Genetic Variants in the UCP2-UCP3 Gene Cluster and Risk of Diabetes in the Women's Health Initiative Observational Study

  1. Simin Liu3,4
  1. 1Institute for Aging Research, Hebrew Senior Life and Harvard Medical School, Boston, Massachusetts
  2. 2Molecular and Integrative Physiological Sciences Program, Harvard School of Public Health, Boston, Massachusetts
  3. 3Program on Genomics and Nutrition, Departments of Epidemiology and Medicine, University of California, Los Angeles, Los Angeles, California
  4. 4Division of Preventive Medicine, Department of Medicine, Brigham and Women's Hospital, Harvard Medical School, Boston, Massachusetts
  5. 5Program in Molecular and Genetic Epidemiology, Department of Epidemiology, Harvard School of Public Health, Boston, Massachsetts
  6. 6Fred Hutchinson Cancer Research Center, Seattle, Washington
  7. 7Department of Epidemiology, University of Pittsburgh, School of Public Health, Pittsburgh, Pennsylvania
  1. Address correspondence and reprint requests to Simin Liu, MD, ScD, Program on Genomics and Nutrition, Department of Epidemiology, School of Public Health, UCLA, CHS 73-265 Box 951772, 650 Charles E. Young Dr. South, Los Angeles, CA 90095-1772. E-mail: siminliu{at}ucla.edu

Abstract

OBJECTIVE—Mitochondrial uncoupling proteins (UCPs) are involved in body weight regulation and glucose homeostasis. Genetic variants in the UCP2-UCP3 gene cluster, located on chromosome 11q13, may play a significant role in the development of type 2 diabetes.

RESEARCH DESIGN AND METHODS—We conducted a comprehensive assessment of common single nucleotide polymorphisms (SNPs) at the 70-kb UCP2-UCP3 gene cluster in relation to type 2 diabetes risk in a prospective, case-control study nested in the Women's Health Initiative Observational Study, an ethnically diverse cohort of postmenopausal women including Caucasian, African, Hispanic, and Asian American subjects. We genotyped 14 tag SNPs in 1,584 incident type 2 diabetes case and 2,198 control subjects matched by age, ethnicity, clinical center, time of blood draw, and length of follow-up.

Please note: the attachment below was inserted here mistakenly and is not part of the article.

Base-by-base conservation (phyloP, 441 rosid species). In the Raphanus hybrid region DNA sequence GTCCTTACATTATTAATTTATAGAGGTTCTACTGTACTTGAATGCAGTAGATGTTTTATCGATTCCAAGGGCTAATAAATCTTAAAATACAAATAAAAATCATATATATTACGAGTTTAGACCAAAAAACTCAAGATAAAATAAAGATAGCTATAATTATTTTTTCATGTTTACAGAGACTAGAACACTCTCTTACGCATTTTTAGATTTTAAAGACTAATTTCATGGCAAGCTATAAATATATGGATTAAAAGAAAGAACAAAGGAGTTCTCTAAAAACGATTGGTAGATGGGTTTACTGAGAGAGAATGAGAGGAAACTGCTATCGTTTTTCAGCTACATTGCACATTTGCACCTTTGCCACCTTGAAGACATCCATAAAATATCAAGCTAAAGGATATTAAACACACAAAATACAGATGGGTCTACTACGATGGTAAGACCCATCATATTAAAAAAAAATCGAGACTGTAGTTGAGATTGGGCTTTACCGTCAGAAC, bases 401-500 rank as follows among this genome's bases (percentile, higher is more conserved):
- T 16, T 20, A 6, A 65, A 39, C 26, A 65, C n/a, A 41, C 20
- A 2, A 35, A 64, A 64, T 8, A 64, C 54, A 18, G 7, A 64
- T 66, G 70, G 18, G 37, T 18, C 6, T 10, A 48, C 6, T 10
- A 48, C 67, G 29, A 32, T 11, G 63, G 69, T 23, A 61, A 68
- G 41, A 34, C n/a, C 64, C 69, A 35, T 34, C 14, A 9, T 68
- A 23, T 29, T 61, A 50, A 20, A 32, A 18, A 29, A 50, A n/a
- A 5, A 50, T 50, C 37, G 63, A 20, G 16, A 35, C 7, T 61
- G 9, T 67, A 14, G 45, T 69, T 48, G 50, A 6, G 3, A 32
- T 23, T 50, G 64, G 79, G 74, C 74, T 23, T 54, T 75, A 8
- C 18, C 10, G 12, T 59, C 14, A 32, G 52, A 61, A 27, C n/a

RESULTS—We identified a haplotype set (rs591758-rs668514- rs647126-rs1800006, spanning the UCP2-UCP3 intergenic and UCP3 regions) as significantly associated with greater type 2 diabetes risk (nominal P = 0.0011, permutation P = 0.046) in Caucasian women, especially among overweight Caucasians (BMI >25 kg/m2) (nominal P = 0.0006, permutation P = 0.032). Compared with the most common haplotype (h1010 as the referent), haplotype h0001 (19.5% in control subjects) had odds ratios of 2.0 (95% CI 1.13–3.37) in Caucasians and 3.8 (1.44–9.93) in Caucasian overweight women. Similar haplotype–type 2 diabetes association was also observed among Hispanic women who were overweight.

CONCLUSIONS—These findings suggest a role of UCP2-UCP3 gene cluster haplotypes in diabetes; in particular, the effects of the high-risk haplotypes were more apparent in overweight Caucasian women. These data warrant further confirmation in future prospective and experimental studies.

  • Received September 5, 2007.
  • Accepted January 18, 2008.
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  1. Diabetes vol. 57 no. 4 1101-1107
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